LEO: Confidentiality Revealing, LE Op. 542

 

Confidentiality Revealing a Contemplated Crime.

 

March 1, 1984

 

Client was charged with a first offense of driving under the influence as initially represented to the attorney. However, attorney subsequently determined that his client had been driving a brother's car and had been charged in the brother's name based upon the registration of the car. Client later admitted this to the attorney, stated that he would admit same in court, and asked the attorney to notify the court. Attorney was subsequently asked to postpone the notification to the court. The driving record of the client revealed an extensive list of convictions including a suspension and a second instance of driving under the influence.

 

Under the requirements of DR:4-101(D), an attorney is required to reveal the intention of his client to commit a crime; first, however, the attorney may try to dissuade his client from the criminal act and encourage the client to notify the court of the error in charges. If the client cannot be dissuaded and the crime involves perjury, the attorney must reveal the error to the court and withdraw from further representation.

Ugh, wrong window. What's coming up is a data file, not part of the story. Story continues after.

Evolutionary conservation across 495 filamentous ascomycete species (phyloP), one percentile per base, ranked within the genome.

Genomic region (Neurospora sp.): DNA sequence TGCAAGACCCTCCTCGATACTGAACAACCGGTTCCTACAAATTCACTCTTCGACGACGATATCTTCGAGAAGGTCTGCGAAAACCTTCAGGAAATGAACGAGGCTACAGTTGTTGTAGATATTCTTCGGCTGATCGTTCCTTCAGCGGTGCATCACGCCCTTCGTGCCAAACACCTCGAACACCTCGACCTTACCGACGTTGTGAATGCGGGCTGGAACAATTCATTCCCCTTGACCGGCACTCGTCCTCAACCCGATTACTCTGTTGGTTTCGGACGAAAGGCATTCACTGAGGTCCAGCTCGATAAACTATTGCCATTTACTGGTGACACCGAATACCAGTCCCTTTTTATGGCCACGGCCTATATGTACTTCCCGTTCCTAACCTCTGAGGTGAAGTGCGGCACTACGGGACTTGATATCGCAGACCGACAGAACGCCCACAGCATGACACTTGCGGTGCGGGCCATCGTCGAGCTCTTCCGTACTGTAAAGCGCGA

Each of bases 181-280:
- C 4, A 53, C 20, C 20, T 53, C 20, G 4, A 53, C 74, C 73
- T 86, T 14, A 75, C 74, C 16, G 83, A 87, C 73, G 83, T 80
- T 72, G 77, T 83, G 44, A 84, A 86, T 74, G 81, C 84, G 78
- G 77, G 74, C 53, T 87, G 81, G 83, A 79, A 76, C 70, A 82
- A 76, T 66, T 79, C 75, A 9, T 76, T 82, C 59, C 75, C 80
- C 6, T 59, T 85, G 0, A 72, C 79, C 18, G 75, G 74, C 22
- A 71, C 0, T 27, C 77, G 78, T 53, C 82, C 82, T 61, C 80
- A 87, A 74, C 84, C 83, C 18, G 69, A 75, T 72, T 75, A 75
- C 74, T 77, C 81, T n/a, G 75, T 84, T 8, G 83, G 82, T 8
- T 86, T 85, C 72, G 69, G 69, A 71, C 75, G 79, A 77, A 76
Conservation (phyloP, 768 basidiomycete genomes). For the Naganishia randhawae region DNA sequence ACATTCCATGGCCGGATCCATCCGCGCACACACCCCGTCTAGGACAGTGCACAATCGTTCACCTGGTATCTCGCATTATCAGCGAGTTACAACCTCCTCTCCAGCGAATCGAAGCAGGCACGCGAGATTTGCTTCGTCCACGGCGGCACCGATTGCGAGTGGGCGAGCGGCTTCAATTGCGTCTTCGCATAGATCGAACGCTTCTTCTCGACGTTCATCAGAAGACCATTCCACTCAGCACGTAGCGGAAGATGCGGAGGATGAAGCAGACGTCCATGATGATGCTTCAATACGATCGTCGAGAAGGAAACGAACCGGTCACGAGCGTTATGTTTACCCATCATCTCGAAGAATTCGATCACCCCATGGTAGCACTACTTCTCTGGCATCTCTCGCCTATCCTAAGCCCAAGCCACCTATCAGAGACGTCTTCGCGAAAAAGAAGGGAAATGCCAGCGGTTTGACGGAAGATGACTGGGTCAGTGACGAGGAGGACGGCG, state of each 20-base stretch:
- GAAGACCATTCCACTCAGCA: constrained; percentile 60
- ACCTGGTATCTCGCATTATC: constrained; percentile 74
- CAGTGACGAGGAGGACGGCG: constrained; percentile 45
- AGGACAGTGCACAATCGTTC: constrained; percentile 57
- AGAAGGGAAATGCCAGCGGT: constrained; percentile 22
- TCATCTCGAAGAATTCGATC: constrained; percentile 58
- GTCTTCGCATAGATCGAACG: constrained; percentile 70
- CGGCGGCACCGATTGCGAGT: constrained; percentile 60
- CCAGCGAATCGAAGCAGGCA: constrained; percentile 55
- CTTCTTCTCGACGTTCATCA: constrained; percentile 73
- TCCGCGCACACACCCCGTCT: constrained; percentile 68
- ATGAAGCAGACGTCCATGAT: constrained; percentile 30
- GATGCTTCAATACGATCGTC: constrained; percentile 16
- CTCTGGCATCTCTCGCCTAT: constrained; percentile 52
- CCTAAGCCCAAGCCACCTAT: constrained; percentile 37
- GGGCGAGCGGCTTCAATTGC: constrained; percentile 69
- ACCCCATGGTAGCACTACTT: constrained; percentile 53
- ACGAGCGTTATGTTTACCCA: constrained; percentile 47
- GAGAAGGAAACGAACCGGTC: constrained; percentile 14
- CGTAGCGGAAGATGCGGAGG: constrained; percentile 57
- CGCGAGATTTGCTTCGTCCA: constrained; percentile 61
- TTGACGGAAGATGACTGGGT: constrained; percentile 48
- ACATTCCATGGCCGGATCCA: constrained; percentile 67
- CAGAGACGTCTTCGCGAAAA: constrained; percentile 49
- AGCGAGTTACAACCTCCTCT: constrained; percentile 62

If the client commits perjury despite assurances to his lawyer that he would not, the attorney has the duty to disclose the commission of the crime to the court.

 

The attorney has no obligation to reveal his client's driving record to the court or to the commonwealth's attorney, nor does he have an obligation to reveal his client's perjury to the commonwealth's attorney. [DR:4-101(D), DR:7-101(A)(3), LE Op. 341]

 

Committee Opinion March 1, 1984

 

LEO: Confidentiality - Revealing, LE Op. 542 (1984)